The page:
FROM THE ARCHIVES (Buffy book reviews)
Since this review was originally written, Joss Whedon's "Season Eight" comic series for Dark Horse has rendered this novel officially non-canonical.
QUEEN OF THE SLAYERS
Nancy Holder (2005)
RATING: 4/5 Stakes
SETTING: After Season 7
CAST APPEARANCES: Buffy, Dawn, Xander, Willow, Faith, Robin Wood, Kennedy, Giles, Rona, Vi, Andrew, Oz, Marie, Senaya (first Slayer), Whistler, Tara (as ghost), Nikki Wood (as ghost), Anya (as ghost), Angel, Gunn, Illyria, Spike
MAJOR ORIGINAL CHARACTERS: The Immortal; Aram, Bey (Immortal’s servants); Lucy Hanover (ghost of former Slayer); Lord Ambrose-Bellairs (Watchers Council); Cesare Borgia, Lucrezia Borgia, Antonio Borgia (villains); Belle, Ornella, Haley (Slayers); Golden One (Oz’s master); Janus, Eo, Shri-Urth (other-dimensional deities), Malfeo.
BACK-OF-THE-BOOK SUMMARY: “With the closing of the Hellmouth and the awakening of hundreds of potential slayers, Buffy Summers thought she had earned herself a much-deserved break. But the thrill of victory is short-lived. The forces of darkness are not ones to graciously accept defeat, and the collective rage unites disparate and powerful parties more eager than ever to reclaim dominance. Willow's magickal distribution of the Slayer essence left girls across the world discovering their latent power. Giles races to reorganize the now much-needed Watchers Council, and the Scoobies relocate to Europe. And there, in Rome, Buffy is drawn to the Immortal--a charismatic, if inscrutable, figure. But then comes word that a number of the fresh Slayers are being coerced to join an army of Slayers governed by the mysterious ‘Queen of the Slayers,’ an awesome evil determined to claim the intoxicating Slayer essence for herself. Xander is sent to Africa to learn more about the origins of the slayer essence. Instead he returns to report that, alarmingly, there’s not enough good in the world to counteract the overabundance of evil and that the deciding apocalypse is drawing much too near. Alliances are formed and loyalties betrayed as it comes down to Slayer versus Slayer, leading to an ultimate battle of champions--from Buffy’s past and present. And then an unimaginable gift arrives. . . .”
Queen of the Slayers, although not the best, is certainly the most important Buffy novel for fans of the show. Why? Simply because it tells the story of what happens to the Scooby Gang after the Hellmouth closes and Sunnydale is swallowed up forever. Indeed, until a movie or some other Joss-penned work contradicts, the novel line (and perhaps comics) are the only places to look for the official, canonical exploits of Buffy and her friends. It will be very interesting to see in the coming years if the editors work hard to maintain strict continuity between future novels (a la the Star Wars novel line) or allow for multiple tellings of what happens after the Hellmouth closes. One of the virtues of Queen of the Slayers is how well it is integrated into Angel Season Five.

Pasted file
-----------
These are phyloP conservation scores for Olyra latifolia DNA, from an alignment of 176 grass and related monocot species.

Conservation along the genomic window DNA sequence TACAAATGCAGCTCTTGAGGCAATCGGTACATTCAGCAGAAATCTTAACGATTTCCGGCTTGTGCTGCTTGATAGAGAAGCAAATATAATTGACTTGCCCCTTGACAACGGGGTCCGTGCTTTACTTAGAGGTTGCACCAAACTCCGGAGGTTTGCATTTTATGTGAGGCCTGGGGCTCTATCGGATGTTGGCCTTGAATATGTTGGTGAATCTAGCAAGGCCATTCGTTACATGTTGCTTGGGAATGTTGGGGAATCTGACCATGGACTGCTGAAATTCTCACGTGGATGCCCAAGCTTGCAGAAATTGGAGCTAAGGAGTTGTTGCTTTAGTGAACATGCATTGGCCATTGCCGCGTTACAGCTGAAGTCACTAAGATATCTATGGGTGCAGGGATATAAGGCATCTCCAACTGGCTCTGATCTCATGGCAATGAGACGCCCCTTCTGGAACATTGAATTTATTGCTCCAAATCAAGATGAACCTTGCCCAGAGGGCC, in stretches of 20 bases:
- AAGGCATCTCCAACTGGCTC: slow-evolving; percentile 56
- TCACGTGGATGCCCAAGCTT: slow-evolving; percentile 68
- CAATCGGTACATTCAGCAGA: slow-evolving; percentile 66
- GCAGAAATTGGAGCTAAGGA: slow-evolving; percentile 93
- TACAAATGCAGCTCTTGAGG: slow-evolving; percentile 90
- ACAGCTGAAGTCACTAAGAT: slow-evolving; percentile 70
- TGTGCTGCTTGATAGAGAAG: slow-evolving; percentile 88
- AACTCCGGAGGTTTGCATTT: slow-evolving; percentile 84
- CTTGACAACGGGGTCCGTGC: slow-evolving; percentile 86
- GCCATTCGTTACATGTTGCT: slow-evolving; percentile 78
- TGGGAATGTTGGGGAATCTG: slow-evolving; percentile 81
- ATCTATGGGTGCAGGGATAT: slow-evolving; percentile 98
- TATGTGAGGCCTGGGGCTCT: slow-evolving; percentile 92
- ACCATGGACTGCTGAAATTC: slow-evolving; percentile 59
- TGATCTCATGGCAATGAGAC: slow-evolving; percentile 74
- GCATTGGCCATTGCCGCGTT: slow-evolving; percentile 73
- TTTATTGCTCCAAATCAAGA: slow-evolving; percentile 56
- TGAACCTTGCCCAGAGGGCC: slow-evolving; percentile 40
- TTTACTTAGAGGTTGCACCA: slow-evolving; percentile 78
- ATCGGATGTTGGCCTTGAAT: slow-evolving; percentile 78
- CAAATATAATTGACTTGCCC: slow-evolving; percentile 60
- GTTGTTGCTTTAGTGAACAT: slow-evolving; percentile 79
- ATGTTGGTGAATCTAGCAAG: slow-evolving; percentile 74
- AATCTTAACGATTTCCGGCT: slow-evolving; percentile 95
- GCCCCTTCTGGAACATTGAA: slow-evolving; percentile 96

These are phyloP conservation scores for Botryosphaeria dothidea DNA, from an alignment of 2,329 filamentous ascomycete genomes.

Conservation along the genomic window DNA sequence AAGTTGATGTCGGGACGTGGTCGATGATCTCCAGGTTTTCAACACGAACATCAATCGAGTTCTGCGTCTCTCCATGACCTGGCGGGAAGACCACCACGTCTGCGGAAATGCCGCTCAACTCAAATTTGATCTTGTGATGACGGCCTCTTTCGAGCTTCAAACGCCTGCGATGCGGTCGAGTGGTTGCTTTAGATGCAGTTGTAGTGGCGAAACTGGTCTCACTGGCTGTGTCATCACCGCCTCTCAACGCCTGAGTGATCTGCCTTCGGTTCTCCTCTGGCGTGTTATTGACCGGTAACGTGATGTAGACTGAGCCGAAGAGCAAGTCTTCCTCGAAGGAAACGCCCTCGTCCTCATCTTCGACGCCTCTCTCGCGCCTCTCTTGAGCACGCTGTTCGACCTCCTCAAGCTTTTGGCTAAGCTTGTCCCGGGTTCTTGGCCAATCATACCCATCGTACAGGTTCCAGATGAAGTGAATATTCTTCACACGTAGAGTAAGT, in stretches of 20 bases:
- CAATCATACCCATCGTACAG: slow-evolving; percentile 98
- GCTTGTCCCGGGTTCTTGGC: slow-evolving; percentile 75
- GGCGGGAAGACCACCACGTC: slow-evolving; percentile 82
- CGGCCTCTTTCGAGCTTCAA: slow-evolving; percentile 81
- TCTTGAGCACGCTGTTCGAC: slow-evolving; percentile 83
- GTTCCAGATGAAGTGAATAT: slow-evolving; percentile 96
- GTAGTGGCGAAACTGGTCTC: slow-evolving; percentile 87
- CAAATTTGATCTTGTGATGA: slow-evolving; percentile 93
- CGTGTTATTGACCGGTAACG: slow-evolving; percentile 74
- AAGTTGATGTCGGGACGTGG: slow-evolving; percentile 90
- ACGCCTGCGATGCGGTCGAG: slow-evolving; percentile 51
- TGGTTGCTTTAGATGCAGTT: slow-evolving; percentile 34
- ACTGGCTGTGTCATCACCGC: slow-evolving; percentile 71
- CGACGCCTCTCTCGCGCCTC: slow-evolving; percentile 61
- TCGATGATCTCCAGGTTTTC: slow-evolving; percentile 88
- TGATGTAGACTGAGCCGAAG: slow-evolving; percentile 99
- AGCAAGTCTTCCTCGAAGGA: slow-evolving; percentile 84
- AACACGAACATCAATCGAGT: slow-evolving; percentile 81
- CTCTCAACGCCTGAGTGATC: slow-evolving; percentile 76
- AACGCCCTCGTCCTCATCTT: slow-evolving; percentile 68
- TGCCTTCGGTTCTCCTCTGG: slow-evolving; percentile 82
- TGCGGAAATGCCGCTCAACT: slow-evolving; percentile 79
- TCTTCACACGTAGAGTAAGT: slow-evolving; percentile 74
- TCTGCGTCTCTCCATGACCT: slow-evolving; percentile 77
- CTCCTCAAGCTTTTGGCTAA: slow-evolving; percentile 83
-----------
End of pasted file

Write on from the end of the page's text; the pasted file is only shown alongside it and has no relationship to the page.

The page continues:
On the whole, Queen of the Slayers should satisfy most fans curiosity about life after Sunnydale. The story picks up *right* after the end of Season Seven, when Buffy and crew are still on the yellow schoolbus speeding away from the crater. The aftermath of the battle is portrayed well by Holder, who, after several novels, has a good grasp on the characters and their unique personalities. In particular, Buffy’s grief over Spike’s “death” and Andrew’s hilarious dialogue are captured perfectly.
The main plot takes a bit to get started, and then suddenly it seems like there are several major plot threads to be resolved. In order to avoid major spoilers, I’ll stick to the most basic: Faith and some of the Slayerettes head to Cleveland where the Hellmouth has opened completely, wreaking enormous havoc; Buffy ends up in Rome living with the Immortal, as they try to summon Slayers from all over the world; and Giles moves to London to work with the newly-formed Watchers’ Council. Of course, three Hellgods from another dimension have decided to try to seize the initiative to land a foothold on earth, as have the enormously powerful Borgia clan of vampires and a rogue, evil Slayer who fashions herself “Queen of the Slayers”. The Borgias are given extremely satisfying personalities and backgrounds, and halfway through the novel I couldn’t help but think this was by far the best Buffy novel ever written.
Unfortunately, things start to go downhill at the end. Holder has a real leaning towards cosmic, epic stories that lack the punch of the more “realistic” stories (for example, Cleveland is rendered post-apocalyptic, earthquakes are swallowing whole islands, tidal waves are wreaking havoc all over the world, etc.). In addition, the book concludes suddenly and in a disappointingly abstract, metaphysical way. After so much excellent build-up, Queen of the Slayers feels like the first in a trilogy, but as far as I can tell it is intended to stand alone. It’s almost as if Holder was forced to stop writing a few weeks early and wrap everything up in a single chapter. The “unimaginable gift” that arrives is, to my mind, both slightly creepy and extremely silly. Queen of the Slayers is a very good book and worth reading—just don’t get your hopes up too much.